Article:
New claims raise questions over Tory donor’s Russian business links


A major Conservative donor received $4m from a company he knew to be secretly owned by a powerful Russian who was at the time a senior member of Vladimir Putin’s regime, according to three people with direct knowledge of his business dealings.

Although Mohamed Amersi has said that “not a penny that I earned in Russia . . . has even remotely come close to being invested in the UK political system”, these new claims raise questions about the origins of the fortune that has propelled him to a position of influence at Westminster.

A Kenya-born UK citizen, Amersi and his Russian partner Nadezhda Rodicheva have given £750,000 to the Tories since 2017. He intends to spend a further £250,000 a year on a new organisation to help run the party’s relationships in the Middle East, a plan he says he has discussed with prime minister Boris Johnson.

In 2005 Amersi worked on a deal in which a Luxembourg company called First National Holding acquired PeterStar, one of the biggest telecoms ventures in St Petersburg. First National Holding paid him $4m via a Cyprus company. The following year a Swiss arbitration tribunal found that Leonid Reiman, then Putin’s telecoms minister, secretly controlled the group of companies that included First National Holding. Some of the group’s assets had been misappropriated from the Russian state, the tribunal found.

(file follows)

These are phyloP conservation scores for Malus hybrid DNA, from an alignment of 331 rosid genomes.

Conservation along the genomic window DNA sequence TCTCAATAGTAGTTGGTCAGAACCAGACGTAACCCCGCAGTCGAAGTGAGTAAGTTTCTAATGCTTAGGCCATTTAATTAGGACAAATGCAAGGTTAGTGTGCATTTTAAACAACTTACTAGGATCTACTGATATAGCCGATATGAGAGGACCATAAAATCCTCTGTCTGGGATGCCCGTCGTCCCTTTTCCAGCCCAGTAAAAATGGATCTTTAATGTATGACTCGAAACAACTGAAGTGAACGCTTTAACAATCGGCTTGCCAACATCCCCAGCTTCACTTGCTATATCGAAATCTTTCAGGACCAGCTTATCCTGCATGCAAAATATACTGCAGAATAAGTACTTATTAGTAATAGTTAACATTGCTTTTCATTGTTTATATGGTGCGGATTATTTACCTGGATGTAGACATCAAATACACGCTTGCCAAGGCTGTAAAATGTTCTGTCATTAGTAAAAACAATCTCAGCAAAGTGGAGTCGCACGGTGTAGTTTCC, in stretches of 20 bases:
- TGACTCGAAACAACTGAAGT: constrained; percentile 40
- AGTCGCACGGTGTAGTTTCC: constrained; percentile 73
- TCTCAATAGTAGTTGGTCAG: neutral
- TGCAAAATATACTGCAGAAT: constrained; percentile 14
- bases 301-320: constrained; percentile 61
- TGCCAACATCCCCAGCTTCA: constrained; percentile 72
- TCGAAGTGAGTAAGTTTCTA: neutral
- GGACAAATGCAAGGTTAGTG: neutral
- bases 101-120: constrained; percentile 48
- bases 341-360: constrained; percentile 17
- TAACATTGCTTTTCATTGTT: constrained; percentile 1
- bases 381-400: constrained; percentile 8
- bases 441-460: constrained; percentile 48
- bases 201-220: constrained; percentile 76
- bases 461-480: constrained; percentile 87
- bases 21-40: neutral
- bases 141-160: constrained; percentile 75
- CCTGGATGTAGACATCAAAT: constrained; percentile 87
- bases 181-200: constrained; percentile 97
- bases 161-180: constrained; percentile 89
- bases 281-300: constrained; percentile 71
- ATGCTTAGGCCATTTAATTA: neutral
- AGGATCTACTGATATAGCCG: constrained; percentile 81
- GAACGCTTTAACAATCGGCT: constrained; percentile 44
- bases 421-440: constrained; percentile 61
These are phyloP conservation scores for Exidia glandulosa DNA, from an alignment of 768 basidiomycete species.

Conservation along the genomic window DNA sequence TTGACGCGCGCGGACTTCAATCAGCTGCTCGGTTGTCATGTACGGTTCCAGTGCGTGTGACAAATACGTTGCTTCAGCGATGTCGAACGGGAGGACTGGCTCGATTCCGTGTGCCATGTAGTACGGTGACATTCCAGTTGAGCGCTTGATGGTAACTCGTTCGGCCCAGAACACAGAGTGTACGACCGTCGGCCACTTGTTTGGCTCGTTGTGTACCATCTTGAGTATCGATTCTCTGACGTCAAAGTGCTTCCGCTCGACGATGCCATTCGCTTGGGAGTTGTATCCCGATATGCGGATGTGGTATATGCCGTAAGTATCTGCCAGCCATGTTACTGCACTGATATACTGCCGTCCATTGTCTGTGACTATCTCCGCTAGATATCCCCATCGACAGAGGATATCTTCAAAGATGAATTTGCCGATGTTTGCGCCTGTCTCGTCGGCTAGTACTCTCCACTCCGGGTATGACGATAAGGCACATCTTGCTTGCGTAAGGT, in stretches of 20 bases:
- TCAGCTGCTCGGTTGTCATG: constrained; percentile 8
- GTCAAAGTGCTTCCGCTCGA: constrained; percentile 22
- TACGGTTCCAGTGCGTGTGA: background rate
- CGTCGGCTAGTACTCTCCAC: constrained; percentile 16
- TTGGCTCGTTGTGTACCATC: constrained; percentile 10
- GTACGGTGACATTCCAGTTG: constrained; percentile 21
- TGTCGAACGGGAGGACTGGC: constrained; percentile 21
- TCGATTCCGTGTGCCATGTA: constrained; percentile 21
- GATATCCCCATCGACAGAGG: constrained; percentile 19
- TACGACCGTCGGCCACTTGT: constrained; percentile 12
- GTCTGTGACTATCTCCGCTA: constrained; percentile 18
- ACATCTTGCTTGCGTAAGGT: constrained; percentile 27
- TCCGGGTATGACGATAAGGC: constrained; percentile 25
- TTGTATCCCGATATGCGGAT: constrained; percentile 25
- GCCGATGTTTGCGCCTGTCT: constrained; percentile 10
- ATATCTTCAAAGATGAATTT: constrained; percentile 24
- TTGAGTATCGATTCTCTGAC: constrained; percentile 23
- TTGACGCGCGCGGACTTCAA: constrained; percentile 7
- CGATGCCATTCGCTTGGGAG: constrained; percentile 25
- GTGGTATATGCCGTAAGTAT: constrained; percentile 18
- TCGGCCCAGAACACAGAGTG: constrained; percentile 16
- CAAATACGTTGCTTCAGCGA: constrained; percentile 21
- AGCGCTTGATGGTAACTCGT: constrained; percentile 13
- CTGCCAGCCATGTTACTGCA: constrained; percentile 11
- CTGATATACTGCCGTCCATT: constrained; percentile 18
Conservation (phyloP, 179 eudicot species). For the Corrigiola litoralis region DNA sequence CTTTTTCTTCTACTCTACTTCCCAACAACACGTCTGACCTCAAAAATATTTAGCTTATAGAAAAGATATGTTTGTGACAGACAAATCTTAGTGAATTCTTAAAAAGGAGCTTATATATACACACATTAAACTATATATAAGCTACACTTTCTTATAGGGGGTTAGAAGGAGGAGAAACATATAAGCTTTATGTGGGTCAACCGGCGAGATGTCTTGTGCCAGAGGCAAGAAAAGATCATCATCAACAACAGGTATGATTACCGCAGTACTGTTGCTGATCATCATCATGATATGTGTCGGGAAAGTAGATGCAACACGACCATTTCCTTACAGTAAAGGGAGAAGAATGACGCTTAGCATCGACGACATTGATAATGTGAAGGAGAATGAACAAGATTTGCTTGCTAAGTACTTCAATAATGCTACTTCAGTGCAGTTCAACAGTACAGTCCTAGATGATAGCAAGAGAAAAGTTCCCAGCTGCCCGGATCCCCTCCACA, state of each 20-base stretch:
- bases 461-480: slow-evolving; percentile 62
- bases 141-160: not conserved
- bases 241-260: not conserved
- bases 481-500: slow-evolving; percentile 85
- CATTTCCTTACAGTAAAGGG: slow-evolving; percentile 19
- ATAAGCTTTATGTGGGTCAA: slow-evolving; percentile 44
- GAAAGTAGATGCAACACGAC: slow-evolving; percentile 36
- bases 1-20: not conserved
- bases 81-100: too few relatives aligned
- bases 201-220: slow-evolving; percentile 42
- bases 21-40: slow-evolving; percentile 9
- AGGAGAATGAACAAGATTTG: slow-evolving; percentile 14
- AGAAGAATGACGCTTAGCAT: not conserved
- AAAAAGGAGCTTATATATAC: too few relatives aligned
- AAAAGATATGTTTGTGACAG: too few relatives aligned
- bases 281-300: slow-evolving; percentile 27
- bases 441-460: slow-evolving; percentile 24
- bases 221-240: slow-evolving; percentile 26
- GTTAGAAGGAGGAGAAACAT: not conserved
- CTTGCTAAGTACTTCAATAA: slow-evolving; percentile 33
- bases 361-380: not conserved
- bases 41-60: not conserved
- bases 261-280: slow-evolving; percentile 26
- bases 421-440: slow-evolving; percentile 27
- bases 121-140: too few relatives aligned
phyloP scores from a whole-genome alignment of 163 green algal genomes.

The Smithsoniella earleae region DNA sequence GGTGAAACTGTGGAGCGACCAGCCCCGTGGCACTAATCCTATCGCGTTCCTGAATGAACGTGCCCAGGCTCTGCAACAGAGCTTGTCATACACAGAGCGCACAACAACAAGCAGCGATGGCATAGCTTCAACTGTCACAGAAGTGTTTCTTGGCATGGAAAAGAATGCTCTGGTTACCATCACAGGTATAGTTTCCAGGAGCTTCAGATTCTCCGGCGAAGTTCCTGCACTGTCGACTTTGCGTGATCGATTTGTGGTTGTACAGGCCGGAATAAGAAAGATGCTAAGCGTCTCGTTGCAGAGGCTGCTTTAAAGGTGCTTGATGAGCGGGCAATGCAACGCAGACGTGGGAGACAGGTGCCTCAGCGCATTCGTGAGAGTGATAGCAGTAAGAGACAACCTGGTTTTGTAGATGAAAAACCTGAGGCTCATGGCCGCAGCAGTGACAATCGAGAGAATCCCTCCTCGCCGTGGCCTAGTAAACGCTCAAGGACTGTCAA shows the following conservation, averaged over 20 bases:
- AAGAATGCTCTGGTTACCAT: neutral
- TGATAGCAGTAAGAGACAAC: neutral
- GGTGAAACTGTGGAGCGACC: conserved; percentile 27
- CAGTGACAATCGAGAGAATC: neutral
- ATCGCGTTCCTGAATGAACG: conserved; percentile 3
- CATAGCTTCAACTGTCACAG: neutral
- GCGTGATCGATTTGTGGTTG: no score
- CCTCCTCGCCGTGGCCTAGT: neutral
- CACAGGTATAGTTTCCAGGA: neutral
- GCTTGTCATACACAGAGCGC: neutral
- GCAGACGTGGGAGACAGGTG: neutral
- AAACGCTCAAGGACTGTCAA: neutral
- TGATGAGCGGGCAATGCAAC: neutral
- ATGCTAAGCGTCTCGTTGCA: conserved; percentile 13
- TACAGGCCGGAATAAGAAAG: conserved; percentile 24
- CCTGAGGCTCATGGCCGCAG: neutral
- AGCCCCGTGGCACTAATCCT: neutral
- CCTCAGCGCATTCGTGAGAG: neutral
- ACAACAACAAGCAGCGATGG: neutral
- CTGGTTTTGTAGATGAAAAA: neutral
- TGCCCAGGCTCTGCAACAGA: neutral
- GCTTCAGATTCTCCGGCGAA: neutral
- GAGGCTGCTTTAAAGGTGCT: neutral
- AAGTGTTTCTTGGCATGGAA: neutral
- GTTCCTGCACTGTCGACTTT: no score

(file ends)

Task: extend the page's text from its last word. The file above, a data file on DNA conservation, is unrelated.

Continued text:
Amersi has said he “wasn’t aware” that Reiman was First National Holding’s owner at the time the company paid him $4m. But James Hatt, a British veteran of Russian telecoms, recalls conversations that indicated to him Amersi did know.

Hatt had known Reiman since he was an official at the state telecoms company in 1990s St Petersburg, where Vladimir Putin, then-deputy mayor, was beginning his rise to power. He calls First National Holding the “mother lode” of Reiman’s secret telecoms empire.

First National Holding held a minority stake in PeterStar. The listed US group Metromedia held the majority. Hatt was running Metromedia’s international telecoms arm and developed a plan to take the company private. After working in Russian telecoms in the 1990s, Amersi was seeking to organise a telecoms fund. Hatt thought it could potentially finance his take-private plan. He recalls meeting Amersi in the second half of 2000 at his Park Avenue flat in Manhattan, “a rather dark apartment filled with very rich furnishings”.